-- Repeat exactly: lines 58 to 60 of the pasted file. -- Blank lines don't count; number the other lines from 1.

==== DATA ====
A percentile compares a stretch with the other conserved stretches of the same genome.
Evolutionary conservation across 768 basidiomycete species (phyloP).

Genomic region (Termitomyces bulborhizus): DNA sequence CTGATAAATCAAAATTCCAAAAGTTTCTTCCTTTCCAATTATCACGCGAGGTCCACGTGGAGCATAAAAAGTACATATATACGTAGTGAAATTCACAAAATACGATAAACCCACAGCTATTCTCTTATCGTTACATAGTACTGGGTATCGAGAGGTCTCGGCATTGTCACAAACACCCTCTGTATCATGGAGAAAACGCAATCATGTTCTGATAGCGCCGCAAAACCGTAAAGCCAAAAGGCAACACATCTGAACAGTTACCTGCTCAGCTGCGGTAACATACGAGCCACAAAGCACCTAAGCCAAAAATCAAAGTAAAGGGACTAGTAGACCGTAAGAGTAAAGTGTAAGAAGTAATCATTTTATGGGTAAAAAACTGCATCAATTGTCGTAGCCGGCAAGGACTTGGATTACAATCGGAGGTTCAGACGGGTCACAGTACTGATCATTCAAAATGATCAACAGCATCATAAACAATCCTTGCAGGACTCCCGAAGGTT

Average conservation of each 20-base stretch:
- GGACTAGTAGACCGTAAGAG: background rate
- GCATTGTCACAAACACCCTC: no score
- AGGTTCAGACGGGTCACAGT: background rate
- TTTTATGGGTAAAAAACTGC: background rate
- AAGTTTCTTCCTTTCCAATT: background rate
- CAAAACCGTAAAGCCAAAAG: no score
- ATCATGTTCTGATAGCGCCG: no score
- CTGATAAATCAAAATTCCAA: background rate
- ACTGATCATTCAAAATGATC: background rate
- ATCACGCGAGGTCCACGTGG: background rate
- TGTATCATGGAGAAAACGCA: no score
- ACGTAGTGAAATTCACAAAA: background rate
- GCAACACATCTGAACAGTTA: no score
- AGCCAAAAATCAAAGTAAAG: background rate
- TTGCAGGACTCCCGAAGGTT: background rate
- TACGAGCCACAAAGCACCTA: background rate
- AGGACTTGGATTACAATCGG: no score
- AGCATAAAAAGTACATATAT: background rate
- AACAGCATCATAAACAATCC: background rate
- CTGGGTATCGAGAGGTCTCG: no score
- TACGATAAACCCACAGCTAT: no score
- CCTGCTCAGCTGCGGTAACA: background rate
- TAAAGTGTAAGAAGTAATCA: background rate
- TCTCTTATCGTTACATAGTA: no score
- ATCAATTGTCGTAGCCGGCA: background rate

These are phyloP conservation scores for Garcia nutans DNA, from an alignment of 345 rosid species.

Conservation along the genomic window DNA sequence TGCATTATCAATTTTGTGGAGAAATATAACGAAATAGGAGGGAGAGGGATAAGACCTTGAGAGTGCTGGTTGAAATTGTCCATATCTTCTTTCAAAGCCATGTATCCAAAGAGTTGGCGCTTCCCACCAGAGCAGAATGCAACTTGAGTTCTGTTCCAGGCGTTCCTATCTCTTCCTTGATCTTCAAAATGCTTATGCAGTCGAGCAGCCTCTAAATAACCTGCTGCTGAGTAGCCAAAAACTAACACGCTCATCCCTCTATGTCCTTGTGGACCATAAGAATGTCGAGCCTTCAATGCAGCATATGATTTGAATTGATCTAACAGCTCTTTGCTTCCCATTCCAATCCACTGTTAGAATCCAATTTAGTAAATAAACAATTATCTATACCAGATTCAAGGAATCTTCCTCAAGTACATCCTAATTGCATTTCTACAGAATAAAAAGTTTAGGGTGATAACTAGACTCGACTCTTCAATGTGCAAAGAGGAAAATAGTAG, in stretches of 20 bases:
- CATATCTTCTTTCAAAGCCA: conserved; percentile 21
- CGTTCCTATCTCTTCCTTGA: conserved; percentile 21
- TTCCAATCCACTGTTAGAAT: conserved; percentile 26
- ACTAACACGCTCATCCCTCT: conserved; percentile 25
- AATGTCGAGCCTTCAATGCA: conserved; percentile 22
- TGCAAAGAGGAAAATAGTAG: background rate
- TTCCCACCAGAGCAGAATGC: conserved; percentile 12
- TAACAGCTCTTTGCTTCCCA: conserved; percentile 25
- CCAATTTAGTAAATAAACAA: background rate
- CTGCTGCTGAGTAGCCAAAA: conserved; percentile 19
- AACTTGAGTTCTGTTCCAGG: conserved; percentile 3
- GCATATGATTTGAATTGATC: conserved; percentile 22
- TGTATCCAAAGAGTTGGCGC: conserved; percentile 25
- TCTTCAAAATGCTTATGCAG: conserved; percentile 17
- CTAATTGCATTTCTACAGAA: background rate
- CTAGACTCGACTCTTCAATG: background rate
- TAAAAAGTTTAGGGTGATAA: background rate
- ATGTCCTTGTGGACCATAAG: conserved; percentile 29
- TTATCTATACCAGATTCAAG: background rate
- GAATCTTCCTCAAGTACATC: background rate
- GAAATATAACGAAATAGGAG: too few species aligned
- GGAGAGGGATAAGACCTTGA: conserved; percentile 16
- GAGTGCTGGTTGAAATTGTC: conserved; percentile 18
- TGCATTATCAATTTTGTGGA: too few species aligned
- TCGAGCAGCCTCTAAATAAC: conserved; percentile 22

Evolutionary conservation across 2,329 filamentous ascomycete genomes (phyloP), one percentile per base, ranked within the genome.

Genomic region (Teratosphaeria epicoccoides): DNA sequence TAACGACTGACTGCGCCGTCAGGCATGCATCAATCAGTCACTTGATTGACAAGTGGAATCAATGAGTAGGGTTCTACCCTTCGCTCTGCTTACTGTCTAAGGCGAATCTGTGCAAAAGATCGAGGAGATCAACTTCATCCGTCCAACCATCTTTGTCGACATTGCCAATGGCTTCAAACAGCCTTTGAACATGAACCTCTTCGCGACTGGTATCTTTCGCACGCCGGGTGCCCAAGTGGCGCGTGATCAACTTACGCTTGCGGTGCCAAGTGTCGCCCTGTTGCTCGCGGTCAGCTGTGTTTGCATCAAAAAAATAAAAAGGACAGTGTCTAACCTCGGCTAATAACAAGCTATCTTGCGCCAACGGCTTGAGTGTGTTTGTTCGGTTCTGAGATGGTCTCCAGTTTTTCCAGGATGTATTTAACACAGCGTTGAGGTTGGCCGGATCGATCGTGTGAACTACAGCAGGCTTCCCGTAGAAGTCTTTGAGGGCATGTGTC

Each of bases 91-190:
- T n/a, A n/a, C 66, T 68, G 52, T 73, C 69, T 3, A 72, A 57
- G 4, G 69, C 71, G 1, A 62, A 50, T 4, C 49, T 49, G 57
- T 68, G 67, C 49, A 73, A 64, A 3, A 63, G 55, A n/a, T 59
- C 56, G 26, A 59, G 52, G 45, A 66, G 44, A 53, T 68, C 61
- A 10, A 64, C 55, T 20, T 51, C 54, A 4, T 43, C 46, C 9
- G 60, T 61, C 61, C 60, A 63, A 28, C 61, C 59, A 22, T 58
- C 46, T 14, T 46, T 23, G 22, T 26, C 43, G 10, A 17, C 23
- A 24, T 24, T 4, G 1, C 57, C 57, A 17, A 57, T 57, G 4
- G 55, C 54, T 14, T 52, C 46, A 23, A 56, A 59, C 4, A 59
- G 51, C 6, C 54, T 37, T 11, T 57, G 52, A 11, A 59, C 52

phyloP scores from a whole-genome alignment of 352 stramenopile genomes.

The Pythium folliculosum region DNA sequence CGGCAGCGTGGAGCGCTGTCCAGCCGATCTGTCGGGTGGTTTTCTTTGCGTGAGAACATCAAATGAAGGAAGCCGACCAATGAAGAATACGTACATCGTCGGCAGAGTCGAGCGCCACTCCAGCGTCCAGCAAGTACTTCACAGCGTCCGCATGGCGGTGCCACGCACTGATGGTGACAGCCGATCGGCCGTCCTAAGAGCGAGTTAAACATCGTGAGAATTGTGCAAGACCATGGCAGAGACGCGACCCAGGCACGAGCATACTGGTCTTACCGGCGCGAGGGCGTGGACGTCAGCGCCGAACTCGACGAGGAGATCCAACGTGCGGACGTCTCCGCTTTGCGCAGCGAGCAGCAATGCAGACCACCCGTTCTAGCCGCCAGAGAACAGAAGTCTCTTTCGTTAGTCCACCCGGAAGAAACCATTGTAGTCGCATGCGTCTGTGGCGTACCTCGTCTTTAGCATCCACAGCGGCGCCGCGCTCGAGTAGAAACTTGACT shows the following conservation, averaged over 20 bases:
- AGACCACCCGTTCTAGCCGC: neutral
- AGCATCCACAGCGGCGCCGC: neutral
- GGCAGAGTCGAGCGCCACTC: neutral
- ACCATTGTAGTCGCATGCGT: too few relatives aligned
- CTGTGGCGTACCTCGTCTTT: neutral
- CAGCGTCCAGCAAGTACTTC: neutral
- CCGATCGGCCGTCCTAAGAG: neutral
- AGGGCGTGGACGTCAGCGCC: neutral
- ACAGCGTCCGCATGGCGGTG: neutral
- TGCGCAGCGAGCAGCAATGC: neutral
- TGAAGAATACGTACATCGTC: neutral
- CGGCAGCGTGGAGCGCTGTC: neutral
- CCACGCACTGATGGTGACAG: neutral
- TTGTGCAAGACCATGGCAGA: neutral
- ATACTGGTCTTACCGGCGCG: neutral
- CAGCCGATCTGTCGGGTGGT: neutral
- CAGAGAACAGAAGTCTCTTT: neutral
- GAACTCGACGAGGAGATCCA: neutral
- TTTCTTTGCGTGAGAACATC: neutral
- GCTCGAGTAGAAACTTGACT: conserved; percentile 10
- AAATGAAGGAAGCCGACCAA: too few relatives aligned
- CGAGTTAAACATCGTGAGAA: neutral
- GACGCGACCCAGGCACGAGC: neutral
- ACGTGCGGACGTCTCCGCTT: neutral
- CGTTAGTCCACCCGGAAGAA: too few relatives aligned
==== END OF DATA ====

Genomic region (Teratosphaeria epicoccoides): DNA sequence TAACGACTGACTGCGCCGTCAGGCATGCATCAATCAGTCACTTGATTGACAAGTGGAATCAATGAGTAGGGTTCTACCCTTCGCTCTGCTTACTGTCTAAGGCGAATCTGTGCAAAAGATCGAGGAGATCAACTTCATCCGTCCAACCATCTTTGTCGACATTGCCAATGGCTTCAAACAGCCTTTGAACATGAACCTCTTCGCGACTGGTATCTTTCGCACGCCGGGTGCCCAAGTGGCGCGTGATCAACTTACGCTTGCGGTGCCAAGTGTCGCCCTGTTGCTCGCGGTCAGCTGTGTTTGCATCAAAAAAATAAAAAGGACAGTGTCTAACCTCGGCTAATAACAAGCTATCTTGCGCCAACGGCTTGAGTGTGTTTGTTCGGTTCTGAGATGGTCTCCAGTTTTTCCAGGATGTATTTAACACAGCGTTGAGGTTGGCCGGATCGATCGTGTGAACTACAGCAGGCTTCCCGTAGAAGTCTTTGAGGGCATGTGTC

Each of bases 91-190:
- T n/a, A n/a, C 66, T 68, G 52, T 73, C 69, T 3, A 72, A 57